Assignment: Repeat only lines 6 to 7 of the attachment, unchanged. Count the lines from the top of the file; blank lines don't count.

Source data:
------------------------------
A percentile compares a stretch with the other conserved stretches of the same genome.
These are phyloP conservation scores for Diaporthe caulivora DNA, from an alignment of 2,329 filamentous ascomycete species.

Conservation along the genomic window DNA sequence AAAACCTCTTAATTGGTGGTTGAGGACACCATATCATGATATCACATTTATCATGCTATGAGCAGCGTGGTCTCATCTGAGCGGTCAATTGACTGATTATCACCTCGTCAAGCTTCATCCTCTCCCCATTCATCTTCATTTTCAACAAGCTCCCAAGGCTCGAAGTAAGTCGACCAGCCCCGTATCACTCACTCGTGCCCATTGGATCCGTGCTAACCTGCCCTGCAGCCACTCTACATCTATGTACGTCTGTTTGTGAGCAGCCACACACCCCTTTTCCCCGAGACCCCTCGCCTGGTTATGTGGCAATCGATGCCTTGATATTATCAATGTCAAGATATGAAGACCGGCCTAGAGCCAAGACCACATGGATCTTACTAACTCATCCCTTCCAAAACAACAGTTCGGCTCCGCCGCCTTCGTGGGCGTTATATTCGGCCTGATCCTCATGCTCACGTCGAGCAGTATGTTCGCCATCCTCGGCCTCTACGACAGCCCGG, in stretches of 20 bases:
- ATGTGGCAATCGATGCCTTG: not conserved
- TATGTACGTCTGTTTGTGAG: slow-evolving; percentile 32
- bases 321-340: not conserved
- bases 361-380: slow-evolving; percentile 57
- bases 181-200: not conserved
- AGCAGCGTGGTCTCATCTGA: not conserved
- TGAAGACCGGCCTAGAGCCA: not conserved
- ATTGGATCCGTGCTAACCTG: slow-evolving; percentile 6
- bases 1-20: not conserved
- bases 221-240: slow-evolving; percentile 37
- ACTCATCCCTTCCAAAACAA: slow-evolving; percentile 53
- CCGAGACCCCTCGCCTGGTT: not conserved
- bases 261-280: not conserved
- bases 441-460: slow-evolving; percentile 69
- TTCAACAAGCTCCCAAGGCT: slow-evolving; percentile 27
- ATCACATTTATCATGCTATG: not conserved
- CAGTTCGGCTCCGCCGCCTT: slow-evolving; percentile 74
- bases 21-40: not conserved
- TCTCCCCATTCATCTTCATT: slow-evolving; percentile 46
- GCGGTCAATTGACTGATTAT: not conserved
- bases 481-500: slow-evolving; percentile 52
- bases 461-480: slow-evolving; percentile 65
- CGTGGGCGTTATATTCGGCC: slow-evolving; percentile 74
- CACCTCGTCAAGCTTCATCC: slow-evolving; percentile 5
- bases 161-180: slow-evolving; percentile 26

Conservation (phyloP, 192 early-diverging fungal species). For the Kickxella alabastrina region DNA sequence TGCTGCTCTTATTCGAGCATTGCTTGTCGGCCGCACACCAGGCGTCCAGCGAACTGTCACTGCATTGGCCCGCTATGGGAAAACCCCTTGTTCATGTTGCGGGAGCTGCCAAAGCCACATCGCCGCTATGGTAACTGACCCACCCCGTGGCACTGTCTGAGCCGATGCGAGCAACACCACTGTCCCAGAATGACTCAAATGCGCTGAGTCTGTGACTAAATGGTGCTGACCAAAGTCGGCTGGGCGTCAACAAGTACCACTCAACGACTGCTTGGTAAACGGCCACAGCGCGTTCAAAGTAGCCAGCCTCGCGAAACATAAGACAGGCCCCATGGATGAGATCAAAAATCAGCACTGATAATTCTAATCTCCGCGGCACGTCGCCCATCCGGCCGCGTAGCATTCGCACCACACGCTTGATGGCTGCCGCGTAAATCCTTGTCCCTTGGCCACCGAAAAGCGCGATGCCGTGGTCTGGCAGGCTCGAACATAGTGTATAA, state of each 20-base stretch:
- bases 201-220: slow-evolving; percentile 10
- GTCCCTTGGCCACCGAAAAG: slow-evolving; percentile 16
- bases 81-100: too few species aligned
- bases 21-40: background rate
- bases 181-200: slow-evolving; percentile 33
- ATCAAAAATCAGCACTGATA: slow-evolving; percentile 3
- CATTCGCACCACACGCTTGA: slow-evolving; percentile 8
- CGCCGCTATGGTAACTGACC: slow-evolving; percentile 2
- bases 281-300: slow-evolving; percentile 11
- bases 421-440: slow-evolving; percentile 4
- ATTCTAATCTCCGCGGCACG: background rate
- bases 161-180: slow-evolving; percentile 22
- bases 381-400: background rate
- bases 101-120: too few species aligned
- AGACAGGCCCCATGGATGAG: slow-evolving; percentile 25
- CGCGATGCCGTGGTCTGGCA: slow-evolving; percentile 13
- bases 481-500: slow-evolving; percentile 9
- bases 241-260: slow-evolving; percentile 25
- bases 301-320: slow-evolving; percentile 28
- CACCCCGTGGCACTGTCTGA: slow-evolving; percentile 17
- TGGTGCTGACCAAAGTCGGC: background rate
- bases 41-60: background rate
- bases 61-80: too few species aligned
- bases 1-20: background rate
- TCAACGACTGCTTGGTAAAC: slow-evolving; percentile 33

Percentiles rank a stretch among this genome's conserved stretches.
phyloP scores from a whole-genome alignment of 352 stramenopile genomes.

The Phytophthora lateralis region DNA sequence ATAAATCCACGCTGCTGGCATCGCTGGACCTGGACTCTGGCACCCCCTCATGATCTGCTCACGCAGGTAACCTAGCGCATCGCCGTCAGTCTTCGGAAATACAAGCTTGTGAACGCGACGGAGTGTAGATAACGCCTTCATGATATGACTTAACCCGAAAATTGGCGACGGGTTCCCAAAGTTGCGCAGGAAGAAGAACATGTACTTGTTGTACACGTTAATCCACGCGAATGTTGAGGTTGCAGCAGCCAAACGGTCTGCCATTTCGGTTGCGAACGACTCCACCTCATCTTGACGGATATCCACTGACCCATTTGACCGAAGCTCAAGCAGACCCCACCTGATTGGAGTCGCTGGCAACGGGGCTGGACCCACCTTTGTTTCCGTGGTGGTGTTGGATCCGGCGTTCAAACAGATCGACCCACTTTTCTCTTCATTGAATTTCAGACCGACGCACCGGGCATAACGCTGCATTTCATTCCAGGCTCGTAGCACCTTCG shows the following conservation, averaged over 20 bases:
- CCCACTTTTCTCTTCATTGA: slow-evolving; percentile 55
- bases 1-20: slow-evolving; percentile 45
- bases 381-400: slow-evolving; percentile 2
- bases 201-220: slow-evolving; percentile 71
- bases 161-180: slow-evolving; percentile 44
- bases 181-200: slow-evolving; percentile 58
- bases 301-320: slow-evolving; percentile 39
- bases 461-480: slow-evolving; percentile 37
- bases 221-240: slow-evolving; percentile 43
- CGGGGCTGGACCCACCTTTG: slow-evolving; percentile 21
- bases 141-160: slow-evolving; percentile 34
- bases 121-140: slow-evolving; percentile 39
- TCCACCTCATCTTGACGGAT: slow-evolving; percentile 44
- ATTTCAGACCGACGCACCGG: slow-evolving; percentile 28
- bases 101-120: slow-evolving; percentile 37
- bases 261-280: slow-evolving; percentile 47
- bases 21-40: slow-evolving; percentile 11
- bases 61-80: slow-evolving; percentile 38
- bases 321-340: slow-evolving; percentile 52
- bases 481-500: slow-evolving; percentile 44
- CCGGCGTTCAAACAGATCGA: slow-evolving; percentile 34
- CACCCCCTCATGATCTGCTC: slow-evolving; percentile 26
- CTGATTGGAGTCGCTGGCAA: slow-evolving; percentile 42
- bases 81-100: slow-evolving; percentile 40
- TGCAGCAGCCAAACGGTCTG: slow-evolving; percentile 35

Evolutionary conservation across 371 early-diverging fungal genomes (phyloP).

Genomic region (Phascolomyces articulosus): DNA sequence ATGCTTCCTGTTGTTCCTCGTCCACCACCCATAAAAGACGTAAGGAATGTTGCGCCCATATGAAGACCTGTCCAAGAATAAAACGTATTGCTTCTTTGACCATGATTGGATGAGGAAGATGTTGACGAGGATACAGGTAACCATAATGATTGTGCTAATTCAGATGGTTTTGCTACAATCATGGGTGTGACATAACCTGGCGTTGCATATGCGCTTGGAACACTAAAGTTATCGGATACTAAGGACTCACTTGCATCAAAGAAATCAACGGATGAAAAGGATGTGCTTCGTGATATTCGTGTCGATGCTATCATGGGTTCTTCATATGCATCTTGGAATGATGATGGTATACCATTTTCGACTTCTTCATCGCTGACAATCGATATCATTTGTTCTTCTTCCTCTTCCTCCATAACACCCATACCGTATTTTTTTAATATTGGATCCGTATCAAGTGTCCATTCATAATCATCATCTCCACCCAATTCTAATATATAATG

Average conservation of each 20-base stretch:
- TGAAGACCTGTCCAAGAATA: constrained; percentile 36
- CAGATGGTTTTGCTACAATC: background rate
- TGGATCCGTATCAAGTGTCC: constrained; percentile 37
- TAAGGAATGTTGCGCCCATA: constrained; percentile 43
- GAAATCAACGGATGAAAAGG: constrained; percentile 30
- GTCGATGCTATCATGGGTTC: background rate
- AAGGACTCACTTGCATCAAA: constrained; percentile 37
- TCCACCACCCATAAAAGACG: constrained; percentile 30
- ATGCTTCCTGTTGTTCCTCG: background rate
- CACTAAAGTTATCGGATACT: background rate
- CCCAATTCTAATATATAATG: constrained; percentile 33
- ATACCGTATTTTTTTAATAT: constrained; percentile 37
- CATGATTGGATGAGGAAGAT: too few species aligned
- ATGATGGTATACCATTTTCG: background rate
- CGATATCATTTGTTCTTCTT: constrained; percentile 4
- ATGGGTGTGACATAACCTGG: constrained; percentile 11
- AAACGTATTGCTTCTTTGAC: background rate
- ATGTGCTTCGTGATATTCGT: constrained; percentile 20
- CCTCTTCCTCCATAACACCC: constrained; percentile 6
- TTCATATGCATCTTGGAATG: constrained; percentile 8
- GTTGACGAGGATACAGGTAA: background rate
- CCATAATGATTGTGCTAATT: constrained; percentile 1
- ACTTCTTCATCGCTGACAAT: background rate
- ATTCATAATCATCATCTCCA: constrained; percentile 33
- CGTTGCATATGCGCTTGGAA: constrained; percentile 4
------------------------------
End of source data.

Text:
- bases 321-340: not conserved
- bases 361-380: slow-evolving; percentile 57